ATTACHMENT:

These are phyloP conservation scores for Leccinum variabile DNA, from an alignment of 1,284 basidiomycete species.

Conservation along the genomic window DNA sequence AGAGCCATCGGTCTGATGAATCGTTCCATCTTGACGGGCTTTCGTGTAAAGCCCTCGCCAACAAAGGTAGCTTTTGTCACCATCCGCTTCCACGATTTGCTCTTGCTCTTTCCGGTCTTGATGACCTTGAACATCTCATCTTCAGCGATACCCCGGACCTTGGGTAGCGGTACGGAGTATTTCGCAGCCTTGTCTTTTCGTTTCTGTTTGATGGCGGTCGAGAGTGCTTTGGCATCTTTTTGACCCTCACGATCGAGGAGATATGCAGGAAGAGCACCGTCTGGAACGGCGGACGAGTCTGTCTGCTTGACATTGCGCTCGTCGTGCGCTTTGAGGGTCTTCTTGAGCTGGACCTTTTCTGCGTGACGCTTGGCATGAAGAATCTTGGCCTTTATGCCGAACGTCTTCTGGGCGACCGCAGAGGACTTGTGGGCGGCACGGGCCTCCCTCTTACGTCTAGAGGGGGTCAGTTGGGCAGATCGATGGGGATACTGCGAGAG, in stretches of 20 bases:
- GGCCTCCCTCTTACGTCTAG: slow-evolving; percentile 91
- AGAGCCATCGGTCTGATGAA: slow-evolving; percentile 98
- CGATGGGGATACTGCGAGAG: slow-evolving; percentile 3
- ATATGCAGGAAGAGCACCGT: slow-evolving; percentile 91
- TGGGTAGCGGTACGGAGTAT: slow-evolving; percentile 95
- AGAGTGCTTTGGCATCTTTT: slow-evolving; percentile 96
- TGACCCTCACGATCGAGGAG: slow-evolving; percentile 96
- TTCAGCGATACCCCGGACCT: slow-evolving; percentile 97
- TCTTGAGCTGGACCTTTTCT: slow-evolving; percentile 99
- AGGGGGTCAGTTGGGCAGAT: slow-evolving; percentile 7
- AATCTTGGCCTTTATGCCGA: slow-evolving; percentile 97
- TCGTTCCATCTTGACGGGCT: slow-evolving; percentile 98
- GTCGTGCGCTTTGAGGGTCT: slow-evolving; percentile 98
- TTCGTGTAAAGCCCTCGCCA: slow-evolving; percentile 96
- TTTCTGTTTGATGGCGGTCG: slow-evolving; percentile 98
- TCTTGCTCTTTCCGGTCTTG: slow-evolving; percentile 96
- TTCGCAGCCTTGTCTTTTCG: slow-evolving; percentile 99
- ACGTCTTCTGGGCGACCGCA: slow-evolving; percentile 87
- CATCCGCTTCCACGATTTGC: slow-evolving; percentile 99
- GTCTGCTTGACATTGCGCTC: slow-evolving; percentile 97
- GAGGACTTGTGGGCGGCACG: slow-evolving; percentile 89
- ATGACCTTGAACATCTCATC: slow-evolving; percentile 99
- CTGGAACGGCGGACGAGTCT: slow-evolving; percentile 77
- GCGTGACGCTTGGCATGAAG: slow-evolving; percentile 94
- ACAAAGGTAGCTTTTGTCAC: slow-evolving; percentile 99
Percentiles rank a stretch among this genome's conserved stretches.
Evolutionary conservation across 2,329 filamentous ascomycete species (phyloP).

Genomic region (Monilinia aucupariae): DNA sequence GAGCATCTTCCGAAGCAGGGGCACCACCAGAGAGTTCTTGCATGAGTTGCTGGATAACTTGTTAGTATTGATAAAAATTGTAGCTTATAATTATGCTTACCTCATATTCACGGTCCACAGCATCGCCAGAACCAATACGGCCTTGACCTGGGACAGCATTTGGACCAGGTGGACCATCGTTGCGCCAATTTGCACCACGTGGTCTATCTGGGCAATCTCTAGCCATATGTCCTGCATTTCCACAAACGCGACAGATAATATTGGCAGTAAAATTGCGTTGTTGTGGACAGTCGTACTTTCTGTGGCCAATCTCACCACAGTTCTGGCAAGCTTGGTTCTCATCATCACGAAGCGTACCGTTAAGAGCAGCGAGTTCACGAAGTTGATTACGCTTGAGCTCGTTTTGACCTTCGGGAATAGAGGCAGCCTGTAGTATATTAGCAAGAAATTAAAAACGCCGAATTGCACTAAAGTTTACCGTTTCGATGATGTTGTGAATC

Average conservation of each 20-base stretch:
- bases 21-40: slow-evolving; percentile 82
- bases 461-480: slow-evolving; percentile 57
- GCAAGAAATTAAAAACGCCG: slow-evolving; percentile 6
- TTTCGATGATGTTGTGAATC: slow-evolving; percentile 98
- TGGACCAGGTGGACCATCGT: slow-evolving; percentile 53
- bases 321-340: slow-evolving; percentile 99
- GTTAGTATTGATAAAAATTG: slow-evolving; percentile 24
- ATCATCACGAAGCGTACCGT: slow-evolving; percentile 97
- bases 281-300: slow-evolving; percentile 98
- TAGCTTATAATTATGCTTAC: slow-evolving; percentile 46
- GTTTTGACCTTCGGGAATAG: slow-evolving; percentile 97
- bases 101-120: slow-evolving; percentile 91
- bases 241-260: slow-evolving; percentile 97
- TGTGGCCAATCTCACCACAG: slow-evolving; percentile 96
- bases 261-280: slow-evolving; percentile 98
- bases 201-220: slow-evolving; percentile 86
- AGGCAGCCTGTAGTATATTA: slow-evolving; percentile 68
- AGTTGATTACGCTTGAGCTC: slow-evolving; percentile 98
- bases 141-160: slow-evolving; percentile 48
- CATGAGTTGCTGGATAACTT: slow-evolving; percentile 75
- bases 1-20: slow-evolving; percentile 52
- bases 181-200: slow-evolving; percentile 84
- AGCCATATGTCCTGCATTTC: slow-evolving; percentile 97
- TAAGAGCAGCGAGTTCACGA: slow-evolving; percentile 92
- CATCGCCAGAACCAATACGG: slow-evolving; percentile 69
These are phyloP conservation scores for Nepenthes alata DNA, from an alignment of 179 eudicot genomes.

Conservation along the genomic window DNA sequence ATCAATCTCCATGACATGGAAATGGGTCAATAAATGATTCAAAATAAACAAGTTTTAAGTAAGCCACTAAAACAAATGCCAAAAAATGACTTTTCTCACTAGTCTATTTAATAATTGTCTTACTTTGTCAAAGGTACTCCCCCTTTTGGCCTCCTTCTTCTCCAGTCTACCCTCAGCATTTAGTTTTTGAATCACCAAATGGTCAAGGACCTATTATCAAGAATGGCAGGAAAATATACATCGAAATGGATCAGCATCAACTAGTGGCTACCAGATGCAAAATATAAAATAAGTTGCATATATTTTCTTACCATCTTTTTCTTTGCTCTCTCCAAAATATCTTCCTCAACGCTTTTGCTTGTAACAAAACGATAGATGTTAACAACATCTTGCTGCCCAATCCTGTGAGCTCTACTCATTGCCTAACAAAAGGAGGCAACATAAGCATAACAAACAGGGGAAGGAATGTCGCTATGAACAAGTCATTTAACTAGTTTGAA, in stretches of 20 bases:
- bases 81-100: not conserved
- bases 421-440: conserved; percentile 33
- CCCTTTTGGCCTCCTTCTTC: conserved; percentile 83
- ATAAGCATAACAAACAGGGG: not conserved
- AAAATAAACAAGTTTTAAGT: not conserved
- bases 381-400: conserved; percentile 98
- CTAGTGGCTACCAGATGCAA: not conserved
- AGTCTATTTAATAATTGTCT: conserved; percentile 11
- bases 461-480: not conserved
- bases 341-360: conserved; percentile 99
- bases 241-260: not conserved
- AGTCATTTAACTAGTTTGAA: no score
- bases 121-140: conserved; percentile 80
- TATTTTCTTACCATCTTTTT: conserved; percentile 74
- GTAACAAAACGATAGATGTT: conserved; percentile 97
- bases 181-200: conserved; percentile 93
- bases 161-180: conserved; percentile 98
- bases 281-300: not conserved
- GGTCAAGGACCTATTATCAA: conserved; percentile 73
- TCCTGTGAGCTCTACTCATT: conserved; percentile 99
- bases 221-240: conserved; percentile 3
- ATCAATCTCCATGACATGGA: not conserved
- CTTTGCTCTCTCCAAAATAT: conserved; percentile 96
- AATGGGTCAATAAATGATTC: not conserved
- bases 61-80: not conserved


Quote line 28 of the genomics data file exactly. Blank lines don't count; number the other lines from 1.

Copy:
Percentiles rank a stretch among this genome's conserved stretches.